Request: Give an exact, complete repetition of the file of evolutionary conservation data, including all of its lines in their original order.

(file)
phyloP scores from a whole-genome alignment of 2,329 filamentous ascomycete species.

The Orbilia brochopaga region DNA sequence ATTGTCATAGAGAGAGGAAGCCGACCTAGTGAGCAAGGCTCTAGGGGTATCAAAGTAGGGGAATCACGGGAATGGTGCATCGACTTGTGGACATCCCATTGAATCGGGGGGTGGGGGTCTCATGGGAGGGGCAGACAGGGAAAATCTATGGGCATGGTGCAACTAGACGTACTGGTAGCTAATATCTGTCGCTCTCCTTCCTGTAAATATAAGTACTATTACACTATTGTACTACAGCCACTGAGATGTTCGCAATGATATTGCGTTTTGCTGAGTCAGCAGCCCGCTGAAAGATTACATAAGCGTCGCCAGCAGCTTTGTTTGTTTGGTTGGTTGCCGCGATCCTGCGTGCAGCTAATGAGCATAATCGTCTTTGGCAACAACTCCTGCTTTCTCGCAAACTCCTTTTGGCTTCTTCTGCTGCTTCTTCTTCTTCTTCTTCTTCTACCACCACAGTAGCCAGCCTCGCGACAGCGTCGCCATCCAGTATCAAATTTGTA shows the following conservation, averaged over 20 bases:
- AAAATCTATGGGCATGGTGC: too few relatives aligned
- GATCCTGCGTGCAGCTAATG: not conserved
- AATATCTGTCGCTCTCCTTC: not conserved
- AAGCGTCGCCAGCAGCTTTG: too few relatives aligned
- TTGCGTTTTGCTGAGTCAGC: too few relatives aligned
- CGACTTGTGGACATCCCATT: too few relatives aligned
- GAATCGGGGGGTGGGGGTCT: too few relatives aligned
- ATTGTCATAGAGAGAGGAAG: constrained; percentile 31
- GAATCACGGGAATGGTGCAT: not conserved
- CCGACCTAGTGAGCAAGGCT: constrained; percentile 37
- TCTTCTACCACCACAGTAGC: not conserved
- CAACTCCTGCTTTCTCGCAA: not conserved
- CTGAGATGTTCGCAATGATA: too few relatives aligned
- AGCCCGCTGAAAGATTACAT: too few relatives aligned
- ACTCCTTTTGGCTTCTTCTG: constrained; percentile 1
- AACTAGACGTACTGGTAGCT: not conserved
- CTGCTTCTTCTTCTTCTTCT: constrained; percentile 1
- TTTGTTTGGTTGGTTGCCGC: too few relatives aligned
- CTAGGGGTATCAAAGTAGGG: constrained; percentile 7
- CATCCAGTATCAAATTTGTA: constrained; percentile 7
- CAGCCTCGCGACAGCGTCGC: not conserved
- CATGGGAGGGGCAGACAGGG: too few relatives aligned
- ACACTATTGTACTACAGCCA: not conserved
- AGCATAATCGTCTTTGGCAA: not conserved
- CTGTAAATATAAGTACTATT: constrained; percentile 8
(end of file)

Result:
phyloP scores from a whole-genome alignment of 2,329 filamentous ascomycete species.

The Orbilia brochopaga region DNA sequence ATTGTCATAGAGAGAGGAAGCCGACCTAGTGAGCAAGGCTCTAGGGGTATCAAAGTAGGGGAATCACGGGAATGGTGCATCGACTTGTGGACATCCCATTGAATCGGGGGGTGGGGGTCTCATGGGAGGGGCAGACAGGGAAAATCTATGGGCATGGTGCAACTAGACGTACTGGTAGCTAATATCTGTCGCTCTCCTTCCTGTAAATATAAGTACTATTACACTATTGTACTACAGCCACTGAGATGTTCGCAATGATATTGCGTTTTGCTGAGTCAGCAGCCCGCTGAAAGATTACATAAGCGTCGCCAGCAGCTTTGTTTGTTTGGTTGGTTGCCGCGATCCTGCGTGCAGCTAATGAGCATAATCGTCTTTGGCAACAACTCCTGCTTTCTCGCAAACTCCTTTTGGCTTCTTCTGCTGCTTCTTCTTCTTCTTCTTCTTCTACCACCACAGTAGCCAGCCTCGCGACAGCGTCGCCATCCAGTATCAAATTTGTA shows the following conservation, averaged over 20 bases:
- AAAATCTATGGGCATGGTGC: too few relatives aligned
- GATCCTGCGTGCAGCTAATG: not conserved
- AATATCTGTCGCTCTCCTTC: not conserved
- AAGCGTCGCCAGCAGCTTTG: too few relatives aligned
- TTGCGTTTTGCTGAGTCAGC: too few relatives aligned
- CGACTTGTGGACATCCCATT: too few relatives aligned
- GAATCGGGGGGTGGGGGTCT: too few relatives aligned
- ATTGTCATAGAGAGAGGAAG: constrained; percentile 31
- GAATCACGGGAATGGTGCAT: not conserved
- CCGACCTAGTGAGCAAGGCT: constrained; percentile 37
- TCTTCTACCACCACAGTAGC: not conserved
- CAACTCCTGCTTTCTCGCAA: not conserved
- CTGAGATGTTCGCAATGATA: too few relatives aligned
- AGCCCGCTGAAAGATTACAT: too few relatives aligned
- ACTCCTTTTGGCTTCTTCTG: constrained; percentile 1
- AACTAGACGTACTGGTAGCT: not conserved
- CTGCTTCTTCTTCTTCTTCT: constrained; percentile 1
- TTTGTTTGGTTGGTTGCCGC: too few relatives aligned
- CTAGGGGTATCAAAGTAGGG: constrained; percentile 7
- CATCCAGTATCAAATTTGTA: constrained; percentile 7
- CAGCCTCGCGACAGCGTCGC: not conserved
- CATGGGAGGGGCAGACAGGG: too few relatives aligned
- ACACTATTGTACTACAGCCA: not conserved
- AGCATAATCGTCTTTGGCAA: not conserved
- CTGTAAATATAAGTACTATT: constrained; percentile 8